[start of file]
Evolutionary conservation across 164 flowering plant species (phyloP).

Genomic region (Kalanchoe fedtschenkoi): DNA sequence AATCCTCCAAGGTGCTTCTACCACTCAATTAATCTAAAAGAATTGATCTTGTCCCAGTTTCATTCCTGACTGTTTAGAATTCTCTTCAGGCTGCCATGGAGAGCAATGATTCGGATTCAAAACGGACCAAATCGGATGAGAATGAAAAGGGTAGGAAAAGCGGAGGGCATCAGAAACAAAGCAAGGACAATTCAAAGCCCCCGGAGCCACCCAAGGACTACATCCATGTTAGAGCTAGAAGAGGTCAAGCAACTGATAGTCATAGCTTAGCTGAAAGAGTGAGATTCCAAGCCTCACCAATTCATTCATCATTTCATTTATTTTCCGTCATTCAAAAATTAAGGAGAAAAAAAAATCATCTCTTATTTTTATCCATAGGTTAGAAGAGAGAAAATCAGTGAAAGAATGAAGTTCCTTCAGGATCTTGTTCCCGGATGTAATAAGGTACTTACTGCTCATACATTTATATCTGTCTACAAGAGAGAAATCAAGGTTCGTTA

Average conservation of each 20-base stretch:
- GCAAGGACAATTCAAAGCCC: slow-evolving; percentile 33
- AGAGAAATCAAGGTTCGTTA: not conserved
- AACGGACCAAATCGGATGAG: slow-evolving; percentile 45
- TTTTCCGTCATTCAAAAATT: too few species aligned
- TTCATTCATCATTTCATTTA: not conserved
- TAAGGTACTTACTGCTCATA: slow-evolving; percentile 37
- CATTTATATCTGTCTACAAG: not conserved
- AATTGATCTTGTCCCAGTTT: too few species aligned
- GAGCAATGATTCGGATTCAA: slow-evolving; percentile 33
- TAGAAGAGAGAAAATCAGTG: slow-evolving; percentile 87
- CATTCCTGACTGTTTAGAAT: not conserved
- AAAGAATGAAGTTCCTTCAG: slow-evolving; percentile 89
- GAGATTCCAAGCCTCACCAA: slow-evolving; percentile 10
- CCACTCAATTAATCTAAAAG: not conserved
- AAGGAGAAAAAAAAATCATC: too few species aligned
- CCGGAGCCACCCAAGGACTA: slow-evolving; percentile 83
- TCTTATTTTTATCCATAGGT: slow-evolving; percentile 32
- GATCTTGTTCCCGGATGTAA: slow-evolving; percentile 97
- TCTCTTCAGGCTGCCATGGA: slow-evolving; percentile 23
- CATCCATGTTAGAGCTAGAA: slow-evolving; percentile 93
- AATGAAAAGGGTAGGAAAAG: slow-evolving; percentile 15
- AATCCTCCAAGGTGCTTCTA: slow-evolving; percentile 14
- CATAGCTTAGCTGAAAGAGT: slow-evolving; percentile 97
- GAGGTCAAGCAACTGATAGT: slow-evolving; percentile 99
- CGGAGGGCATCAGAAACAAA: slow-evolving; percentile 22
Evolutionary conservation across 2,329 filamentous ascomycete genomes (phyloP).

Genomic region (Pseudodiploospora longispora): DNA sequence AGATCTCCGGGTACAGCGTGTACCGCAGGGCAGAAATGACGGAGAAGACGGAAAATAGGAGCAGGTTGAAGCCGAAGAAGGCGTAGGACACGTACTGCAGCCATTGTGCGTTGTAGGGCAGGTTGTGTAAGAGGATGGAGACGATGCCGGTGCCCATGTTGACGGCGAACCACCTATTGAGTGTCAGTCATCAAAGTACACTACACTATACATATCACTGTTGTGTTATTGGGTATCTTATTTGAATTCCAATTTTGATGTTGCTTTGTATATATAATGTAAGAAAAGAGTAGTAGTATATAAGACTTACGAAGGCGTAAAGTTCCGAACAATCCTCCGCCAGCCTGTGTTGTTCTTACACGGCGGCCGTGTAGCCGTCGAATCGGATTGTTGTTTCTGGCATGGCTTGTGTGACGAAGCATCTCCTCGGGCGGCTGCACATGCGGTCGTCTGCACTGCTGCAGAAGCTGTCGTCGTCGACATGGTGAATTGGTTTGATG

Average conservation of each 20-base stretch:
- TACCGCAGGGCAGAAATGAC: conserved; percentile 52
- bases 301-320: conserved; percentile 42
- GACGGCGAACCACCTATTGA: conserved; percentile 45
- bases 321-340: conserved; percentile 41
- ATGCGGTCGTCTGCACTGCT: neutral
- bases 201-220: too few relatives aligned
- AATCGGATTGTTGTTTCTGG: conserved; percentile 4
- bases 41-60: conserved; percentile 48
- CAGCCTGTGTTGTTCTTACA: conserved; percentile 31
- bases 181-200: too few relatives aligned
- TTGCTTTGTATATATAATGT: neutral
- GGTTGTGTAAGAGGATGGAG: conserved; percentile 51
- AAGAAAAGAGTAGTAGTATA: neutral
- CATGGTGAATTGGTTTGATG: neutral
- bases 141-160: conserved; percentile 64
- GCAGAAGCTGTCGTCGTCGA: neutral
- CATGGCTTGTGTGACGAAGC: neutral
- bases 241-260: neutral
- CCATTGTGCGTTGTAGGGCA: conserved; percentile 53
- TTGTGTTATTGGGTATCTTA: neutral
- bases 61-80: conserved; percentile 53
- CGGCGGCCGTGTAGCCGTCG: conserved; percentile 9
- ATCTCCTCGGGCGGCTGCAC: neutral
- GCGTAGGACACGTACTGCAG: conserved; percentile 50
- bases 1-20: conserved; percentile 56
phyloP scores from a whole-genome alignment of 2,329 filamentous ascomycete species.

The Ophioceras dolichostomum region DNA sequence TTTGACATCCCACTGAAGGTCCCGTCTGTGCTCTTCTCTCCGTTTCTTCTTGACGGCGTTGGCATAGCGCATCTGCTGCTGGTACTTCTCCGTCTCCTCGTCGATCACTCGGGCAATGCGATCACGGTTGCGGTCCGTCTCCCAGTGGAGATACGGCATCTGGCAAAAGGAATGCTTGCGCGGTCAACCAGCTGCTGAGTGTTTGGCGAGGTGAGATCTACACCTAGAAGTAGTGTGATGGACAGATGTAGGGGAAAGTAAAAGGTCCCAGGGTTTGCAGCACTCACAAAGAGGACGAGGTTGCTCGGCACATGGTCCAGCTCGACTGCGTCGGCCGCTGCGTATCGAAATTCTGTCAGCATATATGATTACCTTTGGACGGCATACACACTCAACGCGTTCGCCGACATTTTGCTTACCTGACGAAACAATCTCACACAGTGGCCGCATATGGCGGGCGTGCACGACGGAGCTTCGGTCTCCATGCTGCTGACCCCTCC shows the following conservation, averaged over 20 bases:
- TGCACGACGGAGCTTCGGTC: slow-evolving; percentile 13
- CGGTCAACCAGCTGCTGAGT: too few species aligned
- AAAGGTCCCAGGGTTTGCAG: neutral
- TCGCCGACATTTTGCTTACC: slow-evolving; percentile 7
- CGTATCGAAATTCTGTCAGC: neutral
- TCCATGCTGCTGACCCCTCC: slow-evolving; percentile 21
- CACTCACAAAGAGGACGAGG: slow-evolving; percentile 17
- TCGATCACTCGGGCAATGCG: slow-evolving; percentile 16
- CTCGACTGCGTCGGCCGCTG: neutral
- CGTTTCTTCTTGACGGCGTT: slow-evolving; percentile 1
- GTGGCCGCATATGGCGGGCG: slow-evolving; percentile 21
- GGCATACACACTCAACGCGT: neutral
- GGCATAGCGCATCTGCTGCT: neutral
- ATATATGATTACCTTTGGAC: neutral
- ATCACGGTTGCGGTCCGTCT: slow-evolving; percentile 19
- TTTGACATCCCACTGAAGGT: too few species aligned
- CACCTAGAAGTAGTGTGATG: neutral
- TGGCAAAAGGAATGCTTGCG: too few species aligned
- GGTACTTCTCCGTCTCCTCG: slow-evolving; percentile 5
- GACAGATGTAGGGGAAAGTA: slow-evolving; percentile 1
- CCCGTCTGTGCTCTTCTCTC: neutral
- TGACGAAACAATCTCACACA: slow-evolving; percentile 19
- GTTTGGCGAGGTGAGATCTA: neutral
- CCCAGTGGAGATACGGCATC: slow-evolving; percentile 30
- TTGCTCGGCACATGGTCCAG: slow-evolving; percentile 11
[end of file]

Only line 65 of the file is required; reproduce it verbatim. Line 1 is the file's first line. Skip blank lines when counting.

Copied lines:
- CACTCACAAAGAGGACGAGG: slow-evolving; percentile 17